From Washington Daily News
Fountain out of bankruptcy
Fountain employees work on a 42-foot-long interceptor boat being built at the Fountain factory Thursday. The boat will be used by the Navy. (WDN Photo/Greg Katski)
By GREG KATSKI
Published: Friday, February 5, 2010 2:18 AM EST
CHOCOWINITY — Fountain Powerboat Industries Inc., parent company of Fountain Powerboats, is out of bankruptcy and back at work.
Following a hearing held in the U.S. Bankruptcy Court in the Eastern District of North Carolina on Wednesday, Randy Doub, chief bankruptcy judge, approved Fountain’s reorganization plan, lifting the company from Chapter 11 bankruptcy protection.
In late August 2009, Fountain filed for bankruptcy protection. Several weeks later, the company’s $19.6 million bank note was purchased by a third party, Oxford Investment Group. A bankruptcy auction of the company’s assets was set for early October, but the company instead moved to restructure its Chapter 11 bankruptcy protection and reorganize with Liberty Investments.
With Doub’s approval Wednesday, Liberty became the majority owner of Fountain Powerboats. Reggie Fountain was retained as the company’s president and CEO, and Bill Gates was named chairman.
According to Gates, Liberty Investments, which is based in Florida, also is majority owner of Donzi and Pro-Line Boats. Fountain called the investment group “avid boat-lovers.”
As part of the reorganization plan, Liberty agreed to pay Oxford Investments $6.9 million for the bank note and an additional $500,000 for unsecured debt. Fountain’s other creditors were awarded $500,000. The company also has transitioned from the public to private sector, and will not be traded publicly from this point forward.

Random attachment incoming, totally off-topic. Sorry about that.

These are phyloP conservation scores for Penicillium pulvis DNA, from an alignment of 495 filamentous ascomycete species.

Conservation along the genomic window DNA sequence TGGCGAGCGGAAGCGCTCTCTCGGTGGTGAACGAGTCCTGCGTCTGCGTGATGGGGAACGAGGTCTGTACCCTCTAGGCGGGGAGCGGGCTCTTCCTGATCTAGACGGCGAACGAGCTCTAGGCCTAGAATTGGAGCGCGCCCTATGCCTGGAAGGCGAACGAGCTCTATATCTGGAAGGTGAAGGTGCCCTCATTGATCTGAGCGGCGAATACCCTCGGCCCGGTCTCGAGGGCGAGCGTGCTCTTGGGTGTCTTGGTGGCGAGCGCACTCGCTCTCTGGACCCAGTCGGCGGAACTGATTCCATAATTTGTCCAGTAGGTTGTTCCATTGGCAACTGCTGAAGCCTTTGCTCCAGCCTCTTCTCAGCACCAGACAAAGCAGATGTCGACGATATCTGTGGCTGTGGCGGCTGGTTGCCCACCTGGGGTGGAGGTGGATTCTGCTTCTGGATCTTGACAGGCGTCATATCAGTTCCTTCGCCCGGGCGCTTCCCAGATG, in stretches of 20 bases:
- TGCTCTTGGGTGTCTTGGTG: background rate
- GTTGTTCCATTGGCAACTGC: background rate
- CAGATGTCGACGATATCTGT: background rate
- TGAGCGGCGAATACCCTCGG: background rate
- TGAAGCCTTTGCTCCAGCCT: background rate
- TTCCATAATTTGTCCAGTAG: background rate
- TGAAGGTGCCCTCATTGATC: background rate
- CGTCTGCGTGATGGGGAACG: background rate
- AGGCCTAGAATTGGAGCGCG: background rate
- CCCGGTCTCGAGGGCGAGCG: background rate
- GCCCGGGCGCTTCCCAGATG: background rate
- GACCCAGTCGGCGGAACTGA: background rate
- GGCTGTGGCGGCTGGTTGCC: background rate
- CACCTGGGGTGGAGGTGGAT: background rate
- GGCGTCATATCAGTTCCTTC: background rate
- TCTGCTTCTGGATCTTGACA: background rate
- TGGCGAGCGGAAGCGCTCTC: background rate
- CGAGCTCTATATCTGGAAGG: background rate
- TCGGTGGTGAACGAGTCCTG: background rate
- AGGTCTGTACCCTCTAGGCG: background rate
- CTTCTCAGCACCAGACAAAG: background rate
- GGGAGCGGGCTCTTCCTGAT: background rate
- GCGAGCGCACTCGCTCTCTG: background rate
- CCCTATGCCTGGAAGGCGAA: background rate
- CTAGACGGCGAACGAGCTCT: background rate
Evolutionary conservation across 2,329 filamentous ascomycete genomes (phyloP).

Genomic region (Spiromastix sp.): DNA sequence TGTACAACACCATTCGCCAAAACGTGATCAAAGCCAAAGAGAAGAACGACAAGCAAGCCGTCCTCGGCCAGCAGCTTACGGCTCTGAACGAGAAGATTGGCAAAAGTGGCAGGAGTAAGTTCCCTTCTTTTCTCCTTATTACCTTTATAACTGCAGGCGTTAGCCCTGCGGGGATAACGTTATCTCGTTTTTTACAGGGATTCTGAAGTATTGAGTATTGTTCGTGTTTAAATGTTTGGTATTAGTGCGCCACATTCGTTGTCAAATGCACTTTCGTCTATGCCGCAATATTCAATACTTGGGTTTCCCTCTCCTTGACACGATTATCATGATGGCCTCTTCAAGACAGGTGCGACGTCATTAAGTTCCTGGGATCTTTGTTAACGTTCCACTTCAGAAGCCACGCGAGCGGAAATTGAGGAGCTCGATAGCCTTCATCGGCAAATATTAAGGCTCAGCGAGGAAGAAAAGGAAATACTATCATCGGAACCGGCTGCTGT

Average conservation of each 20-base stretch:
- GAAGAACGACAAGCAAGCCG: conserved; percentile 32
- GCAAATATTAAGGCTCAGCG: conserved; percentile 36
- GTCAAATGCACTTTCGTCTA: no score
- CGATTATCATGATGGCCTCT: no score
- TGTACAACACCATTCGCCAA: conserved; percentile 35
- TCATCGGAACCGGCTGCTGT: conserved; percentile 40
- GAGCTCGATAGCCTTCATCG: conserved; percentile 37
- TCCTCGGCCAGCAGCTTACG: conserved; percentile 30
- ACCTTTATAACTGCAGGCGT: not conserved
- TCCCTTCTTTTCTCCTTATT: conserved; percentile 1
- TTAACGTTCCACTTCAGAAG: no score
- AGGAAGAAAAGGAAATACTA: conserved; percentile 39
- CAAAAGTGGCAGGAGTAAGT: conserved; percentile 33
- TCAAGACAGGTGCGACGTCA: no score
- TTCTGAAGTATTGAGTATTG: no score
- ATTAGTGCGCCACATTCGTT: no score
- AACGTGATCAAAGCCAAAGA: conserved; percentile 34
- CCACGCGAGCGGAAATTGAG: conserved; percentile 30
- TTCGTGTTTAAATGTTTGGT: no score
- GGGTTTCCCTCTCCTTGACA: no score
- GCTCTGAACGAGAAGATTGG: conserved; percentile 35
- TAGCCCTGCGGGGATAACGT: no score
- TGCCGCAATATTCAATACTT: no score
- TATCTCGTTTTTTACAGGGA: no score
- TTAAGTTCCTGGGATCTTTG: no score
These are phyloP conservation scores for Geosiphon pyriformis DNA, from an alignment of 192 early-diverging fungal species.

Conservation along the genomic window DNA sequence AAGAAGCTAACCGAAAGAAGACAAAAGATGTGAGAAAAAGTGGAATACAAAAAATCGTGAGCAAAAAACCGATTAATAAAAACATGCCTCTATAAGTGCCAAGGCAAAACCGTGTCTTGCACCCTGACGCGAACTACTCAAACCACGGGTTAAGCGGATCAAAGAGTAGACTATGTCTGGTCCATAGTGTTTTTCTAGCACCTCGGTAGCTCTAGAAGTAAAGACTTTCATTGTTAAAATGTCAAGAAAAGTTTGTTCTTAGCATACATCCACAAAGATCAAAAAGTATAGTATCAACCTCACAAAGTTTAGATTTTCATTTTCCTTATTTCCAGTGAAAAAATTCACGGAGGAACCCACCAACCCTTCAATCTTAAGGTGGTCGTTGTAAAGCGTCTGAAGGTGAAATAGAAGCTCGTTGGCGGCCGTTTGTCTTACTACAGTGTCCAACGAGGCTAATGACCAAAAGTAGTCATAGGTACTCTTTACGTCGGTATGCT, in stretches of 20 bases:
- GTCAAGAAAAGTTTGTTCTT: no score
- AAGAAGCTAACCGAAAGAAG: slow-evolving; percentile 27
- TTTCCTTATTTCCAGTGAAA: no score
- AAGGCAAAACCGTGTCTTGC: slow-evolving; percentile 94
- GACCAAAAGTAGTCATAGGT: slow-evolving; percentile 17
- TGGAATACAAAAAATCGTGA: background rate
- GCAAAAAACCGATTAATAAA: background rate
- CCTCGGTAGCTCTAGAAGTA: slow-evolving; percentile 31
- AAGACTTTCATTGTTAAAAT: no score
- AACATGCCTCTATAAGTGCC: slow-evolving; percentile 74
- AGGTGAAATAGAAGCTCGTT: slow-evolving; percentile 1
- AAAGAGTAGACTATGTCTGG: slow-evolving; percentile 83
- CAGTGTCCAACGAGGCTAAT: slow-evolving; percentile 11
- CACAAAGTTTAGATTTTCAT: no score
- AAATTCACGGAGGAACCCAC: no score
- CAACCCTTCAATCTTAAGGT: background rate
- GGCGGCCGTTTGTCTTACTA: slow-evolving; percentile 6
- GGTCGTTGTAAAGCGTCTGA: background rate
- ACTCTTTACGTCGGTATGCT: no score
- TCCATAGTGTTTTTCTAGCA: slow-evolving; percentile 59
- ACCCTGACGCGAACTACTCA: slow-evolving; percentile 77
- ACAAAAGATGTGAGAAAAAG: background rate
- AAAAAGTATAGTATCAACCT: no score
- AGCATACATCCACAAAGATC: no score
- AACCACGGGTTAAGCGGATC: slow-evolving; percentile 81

“First of all, I’m pleased with the judge’s decision,” Gates said. “It was a little bit of a bumpy road, but we were confident all along.”
Gates, now the highest-ranking individual at Fountain, said he is optimistic about the future of the company.
“I’m confident Reggie can steer the company in the right direction,” he said.
Fountain said the success of the company that bears his name depends on the economy.
“If the economy comes back, Fountain comes back,” he said.
Fountain said the company’s performance at the Miami Boat Show, which starts Thursday, will be a “good harbinger for what to expect in the future.”
The company is shifting its focus from building what Fountain called “pleasure boats” to government-contracted boats to be used by the Navy, Coast Guard and other branches of the U.S. armed services.
Fountain referred to a 42-foot-long interceptor-type boat the company is working developing.
“It’s like the James Bond boat, but better,” he said.
The Bahranian government recently placed an order for 24 interceptors; the company has already built six, Fountain said.
After halting production for some time, the company began building boats again in earnest last November. Production was aided by Liberty, which helped finance Fountain operations during the reorganization process.
In November, the company made $300,000; in December, it made $1.2 million, Fountain said, adding that he hopes the company will be pulling in $3 million a month by March. With the rebound in production, the company has been able to hire 120 employees. As recent as October, the company had just 10 full-time employees, Fountain said.
If the company reaches $80 million in sales by the end of 2010, it can return its work force to 400-plus employees, Fountain said, adding that hiring more workers depends on how the market rebounds.
Gates expects it will take two to five years for the sportboat industry to recover.
“We understand that it’ll be slow to return,” he said, “but our vision is to lead the market.”